Originally published in Volume 28, No. 2 of Deadbeat, a
publication of the Ontario Bar Association.
In the October 2009 edition of Deadbeat, Elizabeth Seo
provided a helpful survey of recent costs decisions in estates
litigation. A decision released by Justice Pitt in late October
2009 throws additional light on the issue of costs.
The decision in Estate of Elizabeth Gyetvan1
is consistent with the message in McDougald Estate v.
Gooderham2 and Salter v.
Salter3 that costs will not be routinely ordered
out of the Estate and that parties"cannot treat the assets of
the estate as a kind of ATM bank machine...".
In Gyetvan, Justice Pitt awarded full indemnity costs
against the unsuccessful respondent, to be paidfrom his interest in
the proceeds of sales of real estate devised to him under the
Elizabeth Gyetvan had left three parcels of real estate to her
two sons who were the co-executors and sole beneficiaries of her
estate. The properties had still not been transferred to the sons
more than four years after Elizabeth's death because of
bitterness between them.
One brother applied for a declaration that the properties had
vested by virtue of s. 9 of the Estates Administration
Act, for an order requiring the Land Registry office to
register the brothers' ownership, and for an order for the sale
of all three properties under the Partition Act.
The conduct of the respondent brother during the litigation lent
credence to the applicant's affidavit evidence of the
respondent's failure or refusal to cooperate since the death of
Justice Archibald on the first attendance ordered the vesting
declaration and registration of the real estate in the names of the
brothers, on consent. He adjourned the balance of the application,
urging the respondent to retain counsel, and recorded in his
endorsement that the respondent was going to retain counsel. The
respondent brother did not approve the draft order, or retain
counsel. On the second attendance, the court ordered a settlement
conference. This was held a month later, but no settlement
The respondent brother did not attend court on the ensuing
motion to fix a peremptory return date for the application. When
the application came on for hearing before Justice Pitt, his Honour
noted in his endorsement that the respondent had filed no evidence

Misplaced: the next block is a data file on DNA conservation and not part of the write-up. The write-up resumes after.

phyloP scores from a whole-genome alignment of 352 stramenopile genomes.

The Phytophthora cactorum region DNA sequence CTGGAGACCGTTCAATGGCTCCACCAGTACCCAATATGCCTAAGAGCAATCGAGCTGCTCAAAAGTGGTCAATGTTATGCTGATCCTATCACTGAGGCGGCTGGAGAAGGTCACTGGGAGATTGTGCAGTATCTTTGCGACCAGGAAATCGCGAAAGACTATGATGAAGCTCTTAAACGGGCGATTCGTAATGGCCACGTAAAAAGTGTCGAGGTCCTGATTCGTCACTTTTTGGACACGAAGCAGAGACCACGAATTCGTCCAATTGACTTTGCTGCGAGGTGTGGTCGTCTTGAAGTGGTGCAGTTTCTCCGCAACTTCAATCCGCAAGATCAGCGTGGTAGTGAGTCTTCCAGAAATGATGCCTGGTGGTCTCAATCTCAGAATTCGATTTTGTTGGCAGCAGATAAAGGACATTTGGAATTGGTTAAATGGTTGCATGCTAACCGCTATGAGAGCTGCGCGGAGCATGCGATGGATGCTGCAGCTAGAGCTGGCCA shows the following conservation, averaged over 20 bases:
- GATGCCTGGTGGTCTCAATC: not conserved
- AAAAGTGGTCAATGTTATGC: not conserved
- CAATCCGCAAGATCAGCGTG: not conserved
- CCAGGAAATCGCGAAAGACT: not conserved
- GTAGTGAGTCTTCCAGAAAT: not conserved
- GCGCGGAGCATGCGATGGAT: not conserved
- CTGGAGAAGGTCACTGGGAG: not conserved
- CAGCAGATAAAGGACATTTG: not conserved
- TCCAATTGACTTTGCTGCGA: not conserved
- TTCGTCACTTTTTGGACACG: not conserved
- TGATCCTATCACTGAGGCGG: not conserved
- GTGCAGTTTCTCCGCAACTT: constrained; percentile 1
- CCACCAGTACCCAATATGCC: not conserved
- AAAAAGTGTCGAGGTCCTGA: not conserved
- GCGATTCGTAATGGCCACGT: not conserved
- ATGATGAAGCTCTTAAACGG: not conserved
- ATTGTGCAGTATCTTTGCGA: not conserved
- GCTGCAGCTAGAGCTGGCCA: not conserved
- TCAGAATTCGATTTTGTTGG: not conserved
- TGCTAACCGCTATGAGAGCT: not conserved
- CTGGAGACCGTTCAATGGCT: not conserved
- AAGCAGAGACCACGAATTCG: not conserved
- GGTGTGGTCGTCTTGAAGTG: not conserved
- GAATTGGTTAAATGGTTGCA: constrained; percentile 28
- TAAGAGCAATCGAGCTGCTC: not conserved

and "had seen fit not to retain counsel". He also noted
that applicant brother had done "everything within his
power" to have the real estate sold and the proceeds divided.
He granted the application and gave the applicant brother carriage
of the sales, stipulating that the signature of the respondent
brother was not required in respect of the listing of the
properties or the acceptance of offers. He also ordered the
proceeds of the three sales to be paid to the applicant
brother's solicitors in trust.
As to costs, Justice Pitt ordered "costs of and incidental
to the application on a full indemnity basis" in an amount to
be approved by the Court on notice to the respondent, to be charged
against the interest of the respondent brother in the sale
proceeds. In addition, His Honour removed the respondent brother as
an estate trustee. It was clear that the respondent brother's
conduct (outlined above) factored heavily in the making of the
The message in the McDougald Estate and Salter
cases echoes throughout Justice Pitt's decision in Gyetvan.
1 Unreported decision of Justice Pitt of the Ontario
It is not uncommon for parents to provide monetary gifts to their adult children. Parents may wish to help their child with a down payment on a property, or help pay out their child's existing mortgage.
On March 31, 2014, BC's new Wills, Estates and Succession Act1 ("WESA") will come into force. WESA introduces new protections for beneficiaries of estates that are in danger of being disputed or deemed ineffective by a court.
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